View Full Version : Train Question
07-30-2005, 04:36 PM
I live near a clay pit, which has a spur track that connects to a main train line. Once or twice a week, they bring out their little locomotive hauling a few train cars worth of clay to the main line. Along their short (approx. 1/4 mile or so) spur track, there is a switch on the track with a bright yellow sign that says "Derail," which stays in the derail position whenever they are not using the track. This was just put there recently, and I can't imagine there would be other trains using their spur trak. Why the derail switch?
07-31-2005, 09:32 AM
If you are talking about a thing like a set of points that can shunt a runaway train off the rails and onto gravel to stop it, then I shall hazard a WAG.
It might be that the 'main' railway (I assume there is one since you describe this as a spur) plan on using this spur as a derail point for runaways. I.e. if a train on the main line runs away, shunt it down the spur line where it will safely derail without blocking the main line.
I would suggest you ask someone who works there
Another WAG: It could also be a safety to keep the clay train off the main track except when it's supposed to be there. If the clay train is shunting cars back and forth, or is parked at the top of a grade, it could get loose and accidentally run onto the main line.
You could distinguish between this WAG and slaphead's by noticing which way the switch is aimed, if there's a difference. The best way, though, is to ask somebody who knows.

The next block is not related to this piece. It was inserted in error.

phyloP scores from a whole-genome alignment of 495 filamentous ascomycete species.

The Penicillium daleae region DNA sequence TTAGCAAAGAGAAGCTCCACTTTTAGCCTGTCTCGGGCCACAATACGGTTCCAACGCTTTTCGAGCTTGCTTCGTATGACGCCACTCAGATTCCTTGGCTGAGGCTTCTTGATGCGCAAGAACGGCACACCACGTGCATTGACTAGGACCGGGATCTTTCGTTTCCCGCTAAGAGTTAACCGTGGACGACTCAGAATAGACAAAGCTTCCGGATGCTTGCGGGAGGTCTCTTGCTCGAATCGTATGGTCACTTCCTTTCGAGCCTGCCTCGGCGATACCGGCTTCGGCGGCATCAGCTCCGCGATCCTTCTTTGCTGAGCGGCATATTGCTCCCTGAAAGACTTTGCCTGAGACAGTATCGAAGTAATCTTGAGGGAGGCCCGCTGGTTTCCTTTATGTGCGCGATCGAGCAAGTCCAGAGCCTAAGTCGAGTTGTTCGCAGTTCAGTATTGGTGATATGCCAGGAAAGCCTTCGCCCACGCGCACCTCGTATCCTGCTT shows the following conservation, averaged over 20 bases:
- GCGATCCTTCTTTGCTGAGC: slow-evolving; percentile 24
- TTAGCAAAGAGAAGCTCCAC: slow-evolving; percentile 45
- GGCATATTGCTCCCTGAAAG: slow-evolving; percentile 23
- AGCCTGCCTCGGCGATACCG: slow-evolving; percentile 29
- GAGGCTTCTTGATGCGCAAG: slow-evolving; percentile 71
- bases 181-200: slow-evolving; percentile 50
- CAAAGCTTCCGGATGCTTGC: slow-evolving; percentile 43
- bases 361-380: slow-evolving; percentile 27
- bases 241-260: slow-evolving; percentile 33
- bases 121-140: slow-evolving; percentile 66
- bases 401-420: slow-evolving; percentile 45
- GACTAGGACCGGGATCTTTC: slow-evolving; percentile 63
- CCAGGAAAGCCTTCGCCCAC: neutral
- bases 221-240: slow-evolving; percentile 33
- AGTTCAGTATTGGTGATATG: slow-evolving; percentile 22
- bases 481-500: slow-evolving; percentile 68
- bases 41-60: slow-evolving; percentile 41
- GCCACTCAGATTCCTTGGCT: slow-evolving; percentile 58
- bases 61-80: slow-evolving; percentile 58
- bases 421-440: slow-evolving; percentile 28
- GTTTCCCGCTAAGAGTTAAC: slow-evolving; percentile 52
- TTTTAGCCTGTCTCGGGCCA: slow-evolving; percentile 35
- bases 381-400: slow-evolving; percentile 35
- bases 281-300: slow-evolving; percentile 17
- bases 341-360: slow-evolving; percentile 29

08-01-2005, 04:26 AM
The switch is designed to derail going into the clay pit as opposed to heading to the main track. I neglected to mention that this spur track happens to connect to the track in which the Graniteville chlorine spill took place back in January. This occured only four or five miles down the main line from where this spur track is located.
08-02-2005, 11:13 AM
My WAG is the best one so far. My existence is validated!
Don't ask anyone who actually knows, in case my fragile ego is crushed when the truth becomes known.
08-02-2005, 02:35 PM
Railroader (and a railfan, too) here...
Derails are quite common and are used for a variety of reasons. The guess about runaways is one, though rare. More often, derails are simply a way to protect the mainline from unauthorized movements. In the case of this spur, my impression was that the clay pit owns its own switch engine and brings its own cars to be interchanged on the main. In that case, the Class I rail line (Union Pacific, BNSF, CSX, etc.) would place a derail to protect their main from that little switcher.
In other cases, derails are placed on the ends of passing sidings where trains are "parked" for extended periods of time (generally occuring when the yards are at capacity and trains are stacked) so that there is an extra safety measure when leaving said trains unattended.
Temporary derails are placed on the track (sometimes at a turnout (switch) but sometimes not) to protect gandy dancers working on the line, as well. These are simply clipped/bolted to one railhead and have an attached DERAIL sign. This is, in effect, the last line of defense for the workers. There should be no movement through the area anyway, as the dispatcher wouldn't allow it. However, human error happens, and the track gang wants and deserves every measure of safety.
08-02-2005, 03:02 PM
The clay pit does indeed have it's own engine, and typically brings 4-5 loads of clay out at a time once or twice a week. There is a sidetrack on the main line where the cars sit for a while sometimes. I was wondering if the Graniteville accident had anything to do with the new switch, since it has only been there for a month or two. I don't know anyone who works there to ask, but I appreciate all the input.
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